As we rose upward, larger boulders and layered outcrops gradually displaced the loose, rocky slopes. Hearst stopped before a large boulder that reached our height and stared at the markings on it. At first I didn’t see anything special; it was just a big boulder. But then she pointed out the many fossils contained in the rock. It turned out that we weren’t staring at a plain rock—we were gazing on the calcified remains of ancient reef animals that had once been bound together in a mass of life.
During the Permian period this gallery of life included flowerlike crinoids, which sat atop stalks attached to the seafloor, their numerous tentacles coated with mucus extended out to capture prey, and
you could see the fossil remains of these creatures in this rock. There were also bryozoans, small animals that superficially resembled corals, which grew in tightly packed colonies resembling intricate fans, lacy fronds, or fruitlike displays that accumulated into massive stony buttresses. Also here were clamlike creatures called brachiopods, which were filled with a tangle of filaments that helped the animal sift food from the water but which would have made a poor clam chowder. There were numerous species of sponges as well as nautilus-like creatures housed in large spiral shells. The boulder was filled with such animals, surrounded by algae, which acted as cement to hold everything together. As she pointed to other rocks nearby, my astonishment grew. All the boulders housed similar amazing displays.
From the base of the reef we pressed on up the trail. As we approached the part of the reef formerly within the reach of sunlight and the energy of the waves, the reef fauna began to change from marine communities dominated by sponges and bryozoans to those dominated by algae and large clamlike gastropods.
Toward what was once sea level, the sponges disappeared. We entered the intertidal zone where outgoing tides would have periodically exposed the reef to sunlight and air, and this produced still more shifts in the animal communities. Ahead we could see the remains of limestone barrier islands. Behind the barrier islands were sand and gravel bars cut through by tidal channels, and beyond that the dry remains of a large lagoon facing a shoreline of salt flats.
The Permian period stretched from 298 million to 251 million years ago, the reef thriving across the West Texas terrain along the margins of what was once a warm tropical sea. In its prime, it would have been about four hundred miles in length.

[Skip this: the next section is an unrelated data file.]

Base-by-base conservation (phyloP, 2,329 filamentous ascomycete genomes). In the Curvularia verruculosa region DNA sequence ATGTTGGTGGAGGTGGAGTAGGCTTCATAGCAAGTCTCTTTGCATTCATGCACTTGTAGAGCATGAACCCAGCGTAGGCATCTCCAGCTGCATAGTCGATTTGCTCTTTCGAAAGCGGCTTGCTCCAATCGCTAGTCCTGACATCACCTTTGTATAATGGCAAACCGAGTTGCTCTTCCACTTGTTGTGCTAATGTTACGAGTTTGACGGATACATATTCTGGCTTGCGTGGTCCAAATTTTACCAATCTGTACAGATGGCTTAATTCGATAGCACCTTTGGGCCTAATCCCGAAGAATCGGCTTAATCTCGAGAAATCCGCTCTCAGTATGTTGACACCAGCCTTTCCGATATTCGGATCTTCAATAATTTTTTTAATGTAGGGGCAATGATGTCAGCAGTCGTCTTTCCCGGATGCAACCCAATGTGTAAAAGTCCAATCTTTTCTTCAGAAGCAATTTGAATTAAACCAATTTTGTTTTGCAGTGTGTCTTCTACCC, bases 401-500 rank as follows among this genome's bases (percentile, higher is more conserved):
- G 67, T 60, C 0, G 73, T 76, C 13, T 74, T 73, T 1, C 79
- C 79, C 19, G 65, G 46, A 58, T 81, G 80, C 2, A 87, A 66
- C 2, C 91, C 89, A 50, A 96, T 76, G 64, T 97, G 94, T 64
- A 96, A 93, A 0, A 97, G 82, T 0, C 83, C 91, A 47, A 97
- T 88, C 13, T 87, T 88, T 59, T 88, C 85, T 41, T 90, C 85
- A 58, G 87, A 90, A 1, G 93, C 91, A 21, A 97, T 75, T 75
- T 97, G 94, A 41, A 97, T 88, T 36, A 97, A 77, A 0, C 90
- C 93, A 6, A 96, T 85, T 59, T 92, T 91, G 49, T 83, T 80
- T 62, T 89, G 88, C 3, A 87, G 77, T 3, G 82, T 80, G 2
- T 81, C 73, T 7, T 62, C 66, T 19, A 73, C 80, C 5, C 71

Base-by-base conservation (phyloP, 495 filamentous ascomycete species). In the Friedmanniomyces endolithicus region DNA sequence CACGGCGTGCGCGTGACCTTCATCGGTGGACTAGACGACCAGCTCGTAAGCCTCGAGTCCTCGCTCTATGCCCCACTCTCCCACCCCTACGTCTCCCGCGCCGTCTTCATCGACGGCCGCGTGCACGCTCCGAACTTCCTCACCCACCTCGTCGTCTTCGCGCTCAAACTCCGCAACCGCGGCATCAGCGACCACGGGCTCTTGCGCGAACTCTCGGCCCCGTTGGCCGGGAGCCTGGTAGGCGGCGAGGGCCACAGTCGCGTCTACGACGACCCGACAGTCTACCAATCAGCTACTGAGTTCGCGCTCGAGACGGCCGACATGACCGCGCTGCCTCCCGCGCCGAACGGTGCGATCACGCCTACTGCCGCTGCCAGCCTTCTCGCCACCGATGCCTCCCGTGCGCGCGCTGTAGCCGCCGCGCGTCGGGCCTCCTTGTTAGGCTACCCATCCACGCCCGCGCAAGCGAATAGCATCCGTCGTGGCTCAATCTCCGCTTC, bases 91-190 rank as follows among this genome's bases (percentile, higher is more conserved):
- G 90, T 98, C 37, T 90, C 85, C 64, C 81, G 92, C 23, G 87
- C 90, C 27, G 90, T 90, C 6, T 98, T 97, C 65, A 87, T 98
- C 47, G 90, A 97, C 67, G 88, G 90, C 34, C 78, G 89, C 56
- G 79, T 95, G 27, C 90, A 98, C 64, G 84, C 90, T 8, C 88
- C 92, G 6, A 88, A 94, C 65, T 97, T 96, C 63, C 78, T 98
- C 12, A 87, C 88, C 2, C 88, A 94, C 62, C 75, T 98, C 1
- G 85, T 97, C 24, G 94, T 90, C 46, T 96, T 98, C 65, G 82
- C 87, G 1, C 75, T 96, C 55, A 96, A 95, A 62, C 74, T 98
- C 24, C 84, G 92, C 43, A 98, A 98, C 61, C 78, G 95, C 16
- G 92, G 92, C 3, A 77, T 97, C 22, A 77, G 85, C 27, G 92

Reefs are among the most biologically diverse of any ecosystems. They are the rain forests of the sea. Yet they leave more evidence than a rain forest for the paleontologist to study because they are made up of hard-bodied organisms that make fine fossils. It’s why paleontologists have made the pilgrimage to McKittrick Canyon for decades to witness what nature has exhumed almost intact.
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It hasn’t been that long since man would have looked at this towering monument to the history of life and not understood what he was seeing. The recognition and study of fossils in rocks grew out of an incident in the late fifteenth century when two fishermen caught a giant shark off the coast of Livorno, Italy. The local duke sent the shark to Niels Stensen (aka Nicolas Steno), a Danish anatomist working in Florence. Steno dissected the animal and noted how much the shark’s teeth looked like “tongue stones,” triangular pieces that rock collectors had been gathering for ages. Few at the time would have conjectured that tongue stones or any other fossils might be remnants of ancient sea life, but Steno started making a case for it and was widely credited with giving birth to the science of paleontology.
The awareness of fossils grew, and in 1815, William Smith, a geologist from the county of Oxford, England, published a complete geological map of England and Wales. He was the first to use fossils as a tool for dating and mapping rocks by their stratigraphy, the lines and layered elements of earth that are visible when sedentary rocks are cut into—though it wasn’t until after Darwin that scientists realized the importance of these fossils to understanding the timing of evolution.
Geologists discovered that layers of rock in North America could correspond in time to layers of rock in Asia or even Africa and that similarities in the fossils within them could be used to determine their synchronicity. But what geologists began to realize was that the layered record of earth’s history at times told the story of evolution a bit differently from Darwin. The master believed that evolution advanced in tiny increments over multiple generations and that the process was geologically slow. Natura non facit saltum (“Nature makes no leap”) was his credo. But other scientists began to note a number of upheavals captured in the rock record of earth’s history, which showed radical, sudden changes in animal fossils.
These upheavals presented an amended look at Darwin’s grand scheme, and were known as mass extinctions. Evolution continued